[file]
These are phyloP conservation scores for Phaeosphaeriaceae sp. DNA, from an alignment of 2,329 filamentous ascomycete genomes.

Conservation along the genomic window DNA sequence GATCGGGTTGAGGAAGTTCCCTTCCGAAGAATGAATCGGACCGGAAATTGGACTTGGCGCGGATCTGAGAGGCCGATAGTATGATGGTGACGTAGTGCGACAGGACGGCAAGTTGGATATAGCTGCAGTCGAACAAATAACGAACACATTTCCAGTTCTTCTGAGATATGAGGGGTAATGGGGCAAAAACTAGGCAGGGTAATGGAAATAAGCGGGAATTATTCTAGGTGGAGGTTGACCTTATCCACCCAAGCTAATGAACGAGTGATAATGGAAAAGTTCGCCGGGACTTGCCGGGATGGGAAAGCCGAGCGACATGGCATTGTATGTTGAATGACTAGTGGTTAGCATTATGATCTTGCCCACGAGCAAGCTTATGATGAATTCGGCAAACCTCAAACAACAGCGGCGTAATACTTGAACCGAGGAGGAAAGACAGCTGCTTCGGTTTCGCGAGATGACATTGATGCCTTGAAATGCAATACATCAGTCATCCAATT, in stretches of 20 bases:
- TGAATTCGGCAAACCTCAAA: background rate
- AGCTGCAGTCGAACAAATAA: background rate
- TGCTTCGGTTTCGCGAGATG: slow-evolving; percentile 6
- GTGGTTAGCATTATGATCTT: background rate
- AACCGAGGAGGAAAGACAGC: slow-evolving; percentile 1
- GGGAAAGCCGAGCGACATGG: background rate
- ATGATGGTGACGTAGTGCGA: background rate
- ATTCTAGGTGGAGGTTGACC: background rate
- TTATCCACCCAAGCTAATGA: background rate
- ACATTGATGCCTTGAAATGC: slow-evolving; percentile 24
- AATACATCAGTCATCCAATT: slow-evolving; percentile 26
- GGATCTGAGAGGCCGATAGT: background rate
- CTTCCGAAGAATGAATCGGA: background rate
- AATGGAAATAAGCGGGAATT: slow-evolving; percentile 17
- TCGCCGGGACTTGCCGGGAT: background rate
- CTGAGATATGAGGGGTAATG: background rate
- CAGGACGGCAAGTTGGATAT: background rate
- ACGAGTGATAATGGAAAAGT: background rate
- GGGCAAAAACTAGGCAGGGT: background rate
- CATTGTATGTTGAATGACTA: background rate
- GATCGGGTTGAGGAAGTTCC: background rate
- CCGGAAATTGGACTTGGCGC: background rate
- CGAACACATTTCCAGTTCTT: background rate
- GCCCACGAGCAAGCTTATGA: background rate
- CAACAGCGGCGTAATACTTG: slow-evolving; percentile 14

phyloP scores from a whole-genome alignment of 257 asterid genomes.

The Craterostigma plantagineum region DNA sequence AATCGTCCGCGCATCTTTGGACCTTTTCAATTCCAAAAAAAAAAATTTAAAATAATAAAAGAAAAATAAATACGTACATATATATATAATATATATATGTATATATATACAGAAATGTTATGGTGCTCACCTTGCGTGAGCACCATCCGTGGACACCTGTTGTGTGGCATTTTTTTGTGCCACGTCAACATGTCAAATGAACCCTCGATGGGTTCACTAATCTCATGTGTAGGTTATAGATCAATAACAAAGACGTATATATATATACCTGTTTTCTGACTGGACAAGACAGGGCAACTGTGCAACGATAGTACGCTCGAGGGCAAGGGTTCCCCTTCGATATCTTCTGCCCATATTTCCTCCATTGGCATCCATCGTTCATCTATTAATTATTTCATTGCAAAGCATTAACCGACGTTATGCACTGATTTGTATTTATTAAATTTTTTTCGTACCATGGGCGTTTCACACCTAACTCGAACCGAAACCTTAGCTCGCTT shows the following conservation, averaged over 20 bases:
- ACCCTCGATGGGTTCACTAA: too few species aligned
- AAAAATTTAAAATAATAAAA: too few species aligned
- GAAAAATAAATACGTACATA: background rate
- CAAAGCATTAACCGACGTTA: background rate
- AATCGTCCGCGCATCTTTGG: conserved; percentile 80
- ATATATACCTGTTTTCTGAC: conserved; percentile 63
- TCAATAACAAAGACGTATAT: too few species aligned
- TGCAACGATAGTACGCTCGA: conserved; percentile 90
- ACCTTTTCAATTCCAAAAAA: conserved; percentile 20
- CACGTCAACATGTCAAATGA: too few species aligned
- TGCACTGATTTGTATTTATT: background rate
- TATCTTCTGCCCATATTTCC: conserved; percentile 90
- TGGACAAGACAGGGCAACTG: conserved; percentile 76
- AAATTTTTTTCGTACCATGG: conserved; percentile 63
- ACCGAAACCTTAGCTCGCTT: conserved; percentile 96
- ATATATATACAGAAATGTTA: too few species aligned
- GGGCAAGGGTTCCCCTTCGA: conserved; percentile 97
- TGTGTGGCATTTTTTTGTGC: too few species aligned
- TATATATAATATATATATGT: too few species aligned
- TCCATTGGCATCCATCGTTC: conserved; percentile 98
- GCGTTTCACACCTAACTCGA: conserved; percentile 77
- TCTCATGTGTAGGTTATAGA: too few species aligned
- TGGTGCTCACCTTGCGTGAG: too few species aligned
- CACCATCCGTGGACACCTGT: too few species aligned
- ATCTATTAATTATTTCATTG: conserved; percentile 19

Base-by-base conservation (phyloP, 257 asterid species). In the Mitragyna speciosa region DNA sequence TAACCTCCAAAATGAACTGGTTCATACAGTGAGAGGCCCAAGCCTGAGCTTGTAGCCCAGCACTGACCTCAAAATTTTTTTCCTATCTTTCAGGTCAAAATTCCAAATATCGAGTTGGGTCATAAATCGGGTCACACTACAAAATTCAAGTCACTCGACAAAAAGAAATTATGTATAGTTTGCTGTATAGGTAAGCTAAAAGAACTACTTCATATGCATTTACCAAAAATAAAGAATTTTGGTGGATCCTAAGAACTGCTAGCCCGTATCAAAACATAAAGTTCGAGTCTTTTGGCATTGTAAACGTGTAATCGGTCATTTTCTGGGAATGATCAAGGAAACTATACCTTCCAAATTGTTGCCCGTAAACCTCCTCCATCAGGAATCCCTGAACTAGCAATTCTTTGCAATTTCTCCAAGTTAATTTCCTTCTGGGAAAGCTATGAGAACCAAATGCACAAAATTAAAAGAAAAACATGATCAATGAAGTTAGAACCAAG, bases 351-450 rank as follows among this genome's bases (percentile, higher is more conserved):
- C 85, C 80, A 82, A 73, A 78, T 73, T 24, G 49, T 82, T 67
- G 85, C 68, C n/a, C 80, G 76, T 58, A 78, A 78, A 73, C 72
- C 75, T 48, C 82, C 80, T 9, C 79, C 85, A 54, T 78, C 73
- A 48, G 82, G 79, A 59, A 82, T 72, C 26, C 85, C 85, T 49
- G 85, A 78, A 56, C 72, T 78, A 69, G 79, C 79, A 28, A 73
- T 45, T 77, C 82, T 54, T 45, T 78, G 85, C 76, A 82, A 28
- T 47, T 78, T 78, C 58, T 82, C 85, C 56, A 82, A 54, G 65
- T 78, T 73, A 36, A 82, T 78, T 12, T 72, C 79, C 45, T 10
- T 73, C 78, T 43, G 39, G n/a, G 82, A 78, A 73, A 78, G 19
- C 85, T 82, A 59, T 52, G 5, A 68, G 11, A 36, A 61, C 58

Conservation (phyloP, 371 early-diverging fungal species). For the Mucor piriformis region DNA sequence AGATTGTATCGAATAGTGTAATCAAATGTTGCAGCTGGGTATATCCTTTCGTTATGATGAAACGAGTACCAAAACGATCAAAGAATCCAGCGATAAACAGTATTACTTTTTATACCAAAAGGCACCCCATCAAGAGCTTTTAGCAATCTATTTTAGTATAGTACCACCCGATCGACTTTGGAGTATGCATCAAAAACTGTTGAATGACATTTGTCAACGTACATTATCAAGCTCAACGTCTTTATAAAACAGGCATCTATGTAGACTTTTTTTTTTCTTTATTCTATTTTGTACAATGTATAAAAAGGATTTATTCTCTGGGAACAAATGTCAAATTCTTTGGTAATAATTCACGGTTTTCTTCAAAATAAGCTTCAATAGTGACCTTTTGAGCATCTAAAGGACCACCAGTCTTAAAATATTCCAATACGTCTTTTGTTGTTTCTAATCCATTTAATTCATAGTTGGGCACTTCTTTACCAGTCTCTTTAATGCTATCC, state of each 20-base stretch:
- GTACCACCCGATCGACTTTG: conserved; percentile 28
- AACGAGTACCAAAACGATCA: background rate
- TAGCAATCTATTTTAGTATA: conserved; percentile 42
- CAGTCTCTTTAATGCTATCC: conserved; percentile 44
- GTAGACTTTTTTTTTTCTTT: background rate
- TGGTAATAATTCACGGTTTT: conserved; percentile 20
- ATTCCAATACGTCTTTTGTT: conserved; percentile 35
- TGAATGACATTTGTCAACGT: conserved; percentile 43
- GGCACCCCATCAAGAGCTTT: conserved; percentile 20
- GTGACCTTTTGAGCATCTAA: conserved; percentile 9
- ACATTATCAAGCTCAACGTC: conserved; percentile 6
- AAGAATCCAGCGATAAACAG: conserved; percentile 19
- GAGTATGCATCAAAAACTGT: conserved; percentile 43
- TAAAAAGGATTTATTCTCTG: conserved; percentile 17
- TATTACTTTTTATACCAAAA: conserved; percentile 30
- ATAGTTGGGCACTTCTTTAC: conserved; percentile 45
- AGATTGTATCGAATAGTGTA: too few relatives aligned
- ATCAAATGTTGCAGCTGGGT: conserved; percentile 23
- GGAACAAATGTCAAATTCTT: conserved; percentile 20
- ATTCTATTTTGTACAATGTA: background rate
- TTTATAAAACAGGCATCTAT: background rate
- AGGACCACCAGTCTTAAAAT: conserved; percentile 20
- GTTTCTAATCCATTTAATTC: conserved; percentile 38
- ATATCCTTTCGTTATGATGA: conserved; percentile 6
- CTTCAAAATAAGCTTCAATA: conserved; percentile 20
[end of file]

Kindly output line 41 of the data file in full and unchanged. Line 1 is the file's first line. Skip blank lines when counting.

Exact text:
- TATCTTCTGCCCATATTTCC: conserved; percentile 90